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Scholarly Credentials Toolkit for History Faculty

Selected tools for evaluating academic productivity in the discipline of history

Web of Science (Institute for Scientific Information)

Web of Science (WOS) analyzes the impact of history journal articles. In other words, find out who is citing whom, when, and where in the journal literature with WOS. Start with a list of the author's publications, preferably from a CV or bibliography. Do not begin your search hoping to identity a list of the author's works or even a single work in WOS, as this can be both difficult and unreliable; better tools exist for identifying an author's corpus (see Historical Abstracts and America: History & Life, below). In WOS the author's name must be entered into the database in a particular way. It is therefore recommended to search by the author's last name and first initial, e.g. <Clancy F*>, in combination with a second search facet such as cited year(s) of publication.

There are three citation indexes in Web of Science, all of which are turned on by default: Science Citation Index (SCI), Social Sciences Citation Index (SSCI), and Arts & Humanities Citation Index (A&HCI). Each index covers journals in its respective broad area of knowledge. Even if the author is not a scientist but rather a social scientist or humanist, stick with the default search for the most comprehensive results.

Follow these steps to search Web of Science:

  • Click on "Cited Reference Search" at the top of the page to begin the process of identifying articles that cite an author's work(s).
  • Enter the author's name in the Cited Author field like this: <last-name> space <first-initial> immediately followed by an asterisk (*). Example: <Santley R*> picks up works authored by "Robert Santley" and "Robert S. Santley" (same person). As indicated, it is best to add cited year(s), if known, before executing the search.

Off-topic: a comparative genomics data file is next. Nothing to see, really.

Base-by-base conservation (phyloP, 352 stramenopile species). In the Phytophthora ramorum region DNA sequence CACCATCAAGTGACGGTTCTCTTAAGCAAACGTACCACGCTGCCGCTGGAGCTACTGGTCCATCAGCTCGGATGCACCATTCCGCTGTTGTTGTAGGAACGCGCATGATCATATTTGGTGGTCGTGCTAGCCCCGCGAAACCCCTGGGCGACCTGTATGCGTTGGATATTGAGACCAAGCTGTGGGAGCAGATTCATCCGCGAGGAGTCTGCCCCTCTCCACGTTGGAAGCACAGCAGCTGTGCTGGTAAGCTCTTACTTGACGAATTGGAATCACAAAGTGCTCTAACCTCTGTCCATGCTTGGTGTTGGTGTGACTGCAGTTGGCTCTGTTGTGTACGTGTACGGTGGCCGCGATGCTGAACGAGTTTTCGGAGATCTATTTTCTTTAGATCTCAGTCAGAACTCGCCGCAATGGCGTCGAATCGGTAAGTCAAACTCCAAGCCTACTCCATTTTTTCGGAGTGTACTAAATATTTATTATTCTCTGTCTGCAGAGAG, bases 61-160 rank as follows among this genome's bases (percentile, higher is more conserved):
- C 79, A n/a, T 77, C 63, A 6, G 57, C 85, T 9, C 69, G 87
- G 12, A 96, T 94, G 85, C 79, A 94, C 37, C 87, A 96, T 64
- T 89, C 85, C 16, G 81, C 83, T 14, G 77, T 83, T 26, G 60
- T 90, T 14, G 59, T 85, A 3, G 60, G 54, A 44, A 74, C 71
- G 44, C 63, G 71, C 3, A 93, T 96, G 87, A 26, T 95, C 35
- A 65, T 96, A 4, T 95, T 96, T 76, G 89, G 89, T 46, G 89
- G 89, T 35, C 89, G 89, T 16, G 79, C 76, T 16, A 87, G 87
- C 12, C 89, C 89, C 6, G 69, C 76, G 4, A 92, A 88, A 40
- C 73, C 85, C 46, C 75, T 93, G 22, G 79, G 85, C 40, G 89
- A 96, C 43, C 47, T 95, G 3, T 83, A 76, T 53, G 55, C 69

• Click "Search" to retrieve your "CITED REFERENCE INDEX" results list. Even precise searches frequently return results with at least a few "false hits" for records with similar authors and titles. You will need to weed these out. This is one reason why, as a general rule, it is less confusing to search for a single article than multiple works, and to combine the search with a cited year if known. Check the boxes next to the results you believe actually represent the author(s) and title(s) in question.
  • Finally, click "Finish Search" to obtain a list of references to articles that cite the article(s) under consideration. It is possible to sort this list by number of times cited, publication year, first author, and so on. Clicking on a title from the list reveals a link to all the references it cites (its bibliography or works cited list), including the article under consideration. Print, email, or export to a citation manager the results list at the bottom of the page under "Output Records".

You might wish to review our Scholarly Credentials Toolkit page for additional tips and a lengthier tutorial.

Google Scholar and Google Scholar Citations

Google Scholar incorporates a cited reference search that is upending our traditional reliance upon Web of Science. No comprehensive analysis of an author's corpus can afford to overlook Google Scholar. Look for "Cited by X" in the relevant citation of the Google Scholar results list. Note that Google Scholar is the best tool for analyzing the impact of a book or a book chapter as opposed to a journal article. Traditionally it has been very difficult if not impossible to analyze the impact of a book, so this is a valuable feature of Google Scholar.

Like the more traditional Web of Science, Google Scholar Citations tracks citations to scholarly publications. But unlike WOS, Google Scholar Citations tracks a range of scholarly works from conference proceedings to books. It is easy to create a Google Scholar profile, which you have the option to make public, to showcase your scholarly publications and citations of those works.

Ebsco History Databases